J N Morris


Int J Epidemiol. 2007;36(6):1165-1172. 

In This Article

Community Diagnosis

Epidemiology provides the facts about community health; it describes the nature and relative size of the problems to be dealt with, and 'maps' are produced of such scales as are required or possible. Results are sometimes surprising—at any rate in contrast with the type of problem of which there is general awareness and concern in the public health movement. Over 10% of sickness absence in male industrial workers in 1951 was ascribed to 'bronchitis' (16 million days). 'Psychological' disorders accounted for >13 million days; gastric and duodenal ailments for over 11 million, 'rheumatism and arthritis' for over 11 million.[3]

Usually, however, we are concerned with the distribution of phenomena, and not merely their totals. Such distributions are firstly in terms of age and sex (race or colour, where applicable), economic status and so on. Table 1 is an example of a social-economic distribution in relation to primagravidae in Aberdeen. It shows some interesting similarities, as in nutrition, and the remarkable differences that still remain between the social classes in 'capital' goods like housing and education (in these early days of the Welfare State). There is a wide range of reproductive performance in this relatively homogeneous town. Such demonstration of inequalities between groups is a standard function of epidemiology, and it can be put to many uses—for example, in the same field as Table 1 to identify 'vulnerable groups' meriting special attention by health services (Figure 2 ).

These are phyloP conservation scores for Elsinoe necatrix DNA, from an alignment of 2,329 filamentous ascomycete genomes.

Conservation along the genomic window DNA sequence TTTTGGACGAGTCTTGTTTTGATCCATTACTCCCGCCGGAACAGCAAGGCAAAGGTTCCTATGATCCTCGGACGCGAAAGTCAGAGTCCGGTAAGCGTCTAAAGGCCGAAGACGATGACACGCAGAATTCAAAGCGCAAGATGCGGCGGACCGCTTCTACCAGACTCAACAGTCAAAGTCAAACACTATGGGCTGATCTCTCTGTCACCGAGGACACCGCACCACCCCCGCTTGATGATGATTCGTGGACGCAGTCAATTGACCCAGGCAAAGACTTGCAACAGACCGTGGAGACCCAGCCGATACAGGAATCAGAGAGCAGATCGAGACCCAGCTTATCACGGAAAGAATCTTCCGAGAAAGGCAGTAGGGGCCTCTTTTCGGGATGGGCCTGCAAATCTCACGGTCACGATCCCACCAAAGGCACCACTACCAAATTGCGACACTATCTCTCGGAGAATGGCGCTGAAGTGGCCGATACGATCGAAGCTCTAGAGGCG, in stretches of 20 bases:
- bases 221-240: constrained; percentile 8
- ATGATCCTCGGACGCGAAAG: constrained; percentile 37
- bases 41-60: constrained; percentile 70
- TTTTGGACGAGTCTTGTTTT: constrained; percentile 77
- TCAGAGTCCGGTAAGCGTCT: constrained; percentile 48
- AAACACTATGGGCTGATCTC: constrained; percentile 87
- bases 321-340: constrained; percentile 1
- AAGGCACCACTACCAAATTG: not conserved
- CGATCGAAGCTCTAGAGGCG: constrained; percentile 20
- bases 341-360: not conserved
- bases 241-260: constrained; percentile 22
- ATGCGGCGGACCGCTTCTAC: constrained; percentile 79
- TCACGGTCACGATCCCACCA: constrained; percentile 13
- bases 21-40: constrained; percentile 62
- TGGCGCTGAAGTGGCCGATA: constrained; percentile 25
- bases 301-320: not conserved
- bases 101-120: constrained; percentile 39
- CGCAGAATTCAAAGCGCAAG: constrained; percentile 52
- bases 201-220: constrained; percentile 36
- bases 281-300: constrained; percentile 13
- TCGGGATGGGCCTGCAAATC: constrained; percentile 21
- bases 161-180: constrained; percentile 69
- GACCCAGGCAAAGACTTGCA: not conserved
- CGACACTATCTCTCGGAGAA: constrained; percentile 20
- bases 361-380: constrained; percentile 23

Three groups with particularly high foetal and infant mortality rates, England and Wales, 19498


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